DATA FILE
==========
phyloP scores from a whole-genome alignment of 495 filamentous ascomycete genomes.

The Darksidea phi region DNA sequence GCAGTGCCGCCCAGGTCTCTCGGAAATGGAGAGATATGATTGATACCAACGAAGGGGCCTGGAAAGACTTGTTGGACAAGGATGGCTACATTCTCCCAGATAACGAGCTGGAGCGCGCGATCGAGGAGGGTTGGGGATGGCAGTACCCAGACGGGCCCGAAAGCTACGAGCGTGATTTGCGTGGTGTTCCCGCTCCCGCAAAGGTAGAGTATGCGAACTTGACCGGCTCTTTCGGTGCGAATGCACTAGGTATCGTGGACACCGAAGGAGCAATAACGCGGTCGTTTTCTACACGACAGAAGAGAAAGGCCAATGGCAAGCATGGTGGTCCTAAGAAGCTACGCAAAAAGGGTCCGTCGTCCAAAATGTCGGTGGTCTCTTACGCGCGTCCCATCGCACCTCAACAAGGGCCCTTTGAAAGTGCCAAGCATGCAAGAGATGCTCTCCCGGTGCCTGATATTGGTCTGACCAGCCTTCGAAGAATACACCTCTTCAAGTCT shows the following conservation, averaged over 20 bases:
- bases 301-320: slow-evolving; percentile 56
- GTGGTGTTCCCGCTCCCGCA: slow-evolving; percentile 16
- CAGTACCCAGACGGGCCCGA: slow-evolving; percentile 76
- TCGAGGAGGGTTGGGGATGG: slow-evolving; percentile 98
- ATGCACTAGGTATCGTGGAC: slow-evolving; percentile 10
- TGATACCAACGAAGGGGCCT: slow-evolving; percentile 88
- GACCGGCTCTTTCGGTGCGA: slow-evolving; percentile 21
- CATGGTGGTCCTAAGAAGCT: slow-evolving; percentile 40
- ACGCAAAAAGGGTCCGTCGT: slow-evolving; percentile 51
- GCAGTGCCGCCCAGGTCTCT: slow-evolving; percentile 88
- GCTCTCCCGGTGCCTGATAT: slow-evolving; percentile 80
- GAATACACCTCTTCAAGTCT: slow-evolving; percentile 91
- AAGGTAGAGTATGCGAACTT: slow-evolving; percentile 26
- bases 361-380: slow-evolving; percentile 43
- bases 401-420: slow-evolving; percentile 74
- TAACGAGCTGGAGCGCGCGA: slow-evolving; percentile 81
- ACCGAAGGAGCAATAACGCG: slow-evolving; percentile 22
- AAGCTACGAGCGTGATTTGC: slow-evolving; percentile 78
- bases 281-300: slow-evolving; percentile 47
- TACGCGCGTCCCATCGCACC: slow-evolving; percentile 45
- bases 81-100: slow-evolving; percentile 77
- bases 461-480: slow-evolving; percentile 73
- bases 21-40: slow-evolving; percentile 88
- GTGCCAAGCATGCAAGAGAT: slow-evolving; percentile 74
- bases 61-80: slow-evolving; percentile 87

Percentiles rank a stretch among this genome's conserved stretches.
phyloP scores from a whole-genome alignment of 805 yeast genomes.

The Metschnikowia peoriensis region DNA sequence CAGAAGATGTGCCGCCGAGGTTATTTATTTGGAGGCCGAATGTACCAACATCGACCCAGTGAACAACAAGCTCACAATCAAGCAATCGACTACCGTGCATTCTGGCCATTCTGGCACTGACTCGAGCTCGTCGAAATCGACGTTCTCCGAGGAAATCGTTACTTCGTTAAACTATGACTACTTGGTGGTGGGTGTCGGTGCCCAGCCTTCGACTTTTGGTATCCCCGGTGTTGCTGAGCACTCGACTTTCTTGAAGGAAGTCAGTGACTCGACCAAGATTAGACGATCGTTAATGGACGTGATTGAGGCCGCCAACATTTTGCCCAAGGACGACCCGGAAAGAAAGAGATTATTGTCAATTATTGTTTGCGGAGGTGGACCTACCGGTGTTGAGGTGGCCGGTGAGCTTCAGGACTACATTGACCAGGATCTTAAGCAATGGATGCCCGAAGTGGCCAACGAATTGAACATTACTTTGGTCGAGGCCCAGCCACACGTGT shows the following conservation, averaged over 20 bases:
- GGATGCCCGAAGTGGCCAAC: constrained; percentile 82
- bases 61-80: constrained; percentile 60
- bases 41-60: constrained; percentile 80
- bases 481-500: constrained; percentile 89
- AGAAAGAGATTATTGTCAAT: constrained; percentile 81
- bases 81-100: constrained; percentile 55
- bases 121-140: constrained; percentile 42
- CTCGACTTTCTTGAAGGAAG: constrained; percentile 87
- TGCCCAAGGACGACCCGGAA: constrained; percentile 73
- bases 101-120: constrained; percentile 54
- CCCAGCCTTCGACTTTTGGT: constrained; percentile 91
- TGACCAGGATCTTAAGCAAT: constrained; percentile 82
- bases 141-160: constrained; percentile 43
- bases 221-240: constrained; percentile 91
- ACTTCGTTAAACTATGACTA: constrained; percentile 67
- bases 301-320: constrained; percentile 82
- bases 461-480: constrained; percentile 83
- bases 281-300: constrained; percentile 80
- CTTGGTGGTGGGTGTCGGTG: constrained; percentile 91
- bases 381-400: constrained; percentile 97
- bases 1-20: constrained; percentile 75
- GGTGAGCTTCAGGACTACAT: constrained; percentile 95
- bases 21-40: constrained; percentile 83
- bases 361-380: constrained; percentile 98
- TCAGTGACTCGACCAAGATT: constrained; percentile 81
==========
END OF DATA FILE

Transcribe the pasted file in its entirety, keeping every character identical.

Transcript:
phyloP scores from a whole-genome alignment of 495 filamentous ascomycete genomes.

The Darksidea phi region DNA sequence GCAGTGCCGCCCAGGTCTCTCGGAAATGGAGAGATATGATTGATACCAACGAAGGGGCCTGGAAAGACTTGTTGGACAAGGATGGCTACATTCTCCCAGATAACGAGCTGGAGCGCGCGATCGAGGAGGGTTGGGGATGGCAGTACCCAGACGGGCCCGAAAGCTACGAGCGTGATTTGCGTGGTGTTCCCGCTCCCGCAAAGGTAGAGTATGCGAACTTGACCGGCTCTTTCGGTGCGAATGCACTAGGTATCGTGGACACCGAAGGAGCAATAACGCGGTCGTTTTCTACACGACAGAAGAGAAAGGCCAATGGCAAGCATGGTGGTCCTAAGAAGCTACGCAAAAAGGGTCCGTCGTCCAAAATGTCGGTGGTCTCTTACGCGCGTCCCATCGCACCTCAACAAGGGCCCTTTGAAAGTGCCAAGCATGCAAGAGATGCTCTCCCGGTGCCTGATATTGGTCTGACCAGCCTTCGAAGAATACACCTCTTCAAGTCT shows the following conservation, averaged over 20 bases:
- bases 301-320: slow-evolving; percentile 56
- GTGGTGTTCCCGCTCCCGCA: slow-evolving; percentile 16
- CAGTACCCAGACGGGCCCGA: slow-evolving; percentile 76
- TCGAGGAGGGTTGGGGATGG: slow-evolving; percentile 98
- ATGCACTAGGTATCGTGGAC: slow-evolving; percentile 10
- TGATACCAACGAAGGGGCCT: slow-evolving; percentile 88
- GACCGGCTCTTTCGGTGCGA: slow-evolving; percentile 21
- CATGGTGGTCCTAAGAAGCT: slow-evolving; percentile 40
- ACGCAAAAAGGGTCCGTCGT: slow-evolving; percentile 51
- GCAGTGCCGCCCAGGTCTCT: slow-evolving; percentile 88
- GCTCTCCCGGTGCCTGATAT: slow-evolving; percentile 80
- GAATACACCTCTTCAAGTCT: slow-evolving; percentile 91
- AAGGTAGAGTATGCGAACTT: slow-evolving; percentile 26
- bases 361-380: slow-evolving; percentile 43
- bases 401-420: slow-evolving; percentile 74
- TAACGAGCTGGAGCGCGCGA: slow-evolving; percentile 81
- ACCGAAGGAGCAATAACGCG: slow-evolving; percentile 22
- AAGCTACGAGCGTGATTTGC: slow-evolving; percentile 78
- bases 281-300: slow-evolving; percentile 47
- TACGCGCGTCCCATCGCACC: slow-evolving; percentile 45
- bases 81-100: slow-evolving; percentile 77
- bases 461-480: slow-evolving; percentile 73
- bases 21-40: slow-evolving; percentile 88
- GTGCCAAGCATGCAAGAGAT: slow-evolving; percentile 74
- bases 61-80: slow-evolving; percentile 87

Percentiles rank a stretch among this genome's conserved stretches.
phyloP scores from a whole-genome alignment of 805 yeast genomes.

The Metschnikowia peoriensis region DNA sequence CAGAAGATGTGCCGCCGAGGTTATTTATTTGGAGGCCGAATGTACCAACATCGACCCAGTGAACAACAAGCTCACAATCAAGCAATCGACTACCGTGCATTCTGGCCATTCTGGCACTGACTCGAGCTCGTCGAAATCGACGTTCTCCGAGGAAATCGTTACTTCGTTAAACTATGACTACTTGGTGGTGGGTGTCGGTGCCCAGCCTTCGACTTTTGGTATCCCCGGTGTTGCTGAGCACTCGACTTTCTTGAAGGAAGTCAGTGACTCGACCAAGATTAGACGATCGTTAATGGACGTGATTGAGGCCGCCAACATTTTGCCCAAGGACGACCCGGAAAGAAAGAGATTATTGTCAATTATTGTTTGCGGAGGTGGACCTACCGGTGTTGAGGTGGCCGGTGAGCTTCAGGACTACATTGACCAGGATCTTAAGCAATGGATGCCCGAAGTGGCCAACGAATTGAACATTACTTTGGTCGAGGCCCAGCCACACGTGT shows the following conservation, averaged over 20 bases:
- GGATGCCCGAAGTGGCCAAC: constrained; percentile 82
- bases 61-80: constrained; percentile 60
- bases 41-60: constrained; percentile 80
- bases 481-500: constrained; percentile 89
- AGAAAGAGATTATTGTCAAT: constrained; percentile 81
- bases 81-100: constrained; percentile 55
- bases 121-140: constrained; percentile 42
- CTCGACTTTCTTGAAGGAAG: constrained; percentile 87
- TGCCCAAGGACGACCCGGAA: constrained; percentile 73
- bases 101-120: constrained; percentile 54
- CCCAGCCTTCGACTTTTGGT: constrained; percentile 91
- TGACCAGGATCTTAAGCAAT: constrained; percentile 82
- bases 141-160: constrained; percentile 43
- bases 221-240: constrained; percentile 91
- ACTTCGTTAAACTATGACTA: constrained; percentile 67
- bases 301-320: constrained; percentile 82
- bases 461-480: constrained; percentile 83
- bases 281-300: constrained; percentile 80
- CTTGGTGGTGGGTGTCGGTG: constrained; percentile 91
- bases 381-400: constrained; percentile 97
- bases 1-20: constrained; percentile 75
- GGTGAGCTTCAGGACTACAT: constrained; percentile 95
- bases 21-40: constrained; percentile 83
- bases 361-380: constrained; percentile 98
- TCAGTGACTCGACCAAGATT: constrained; percentile 81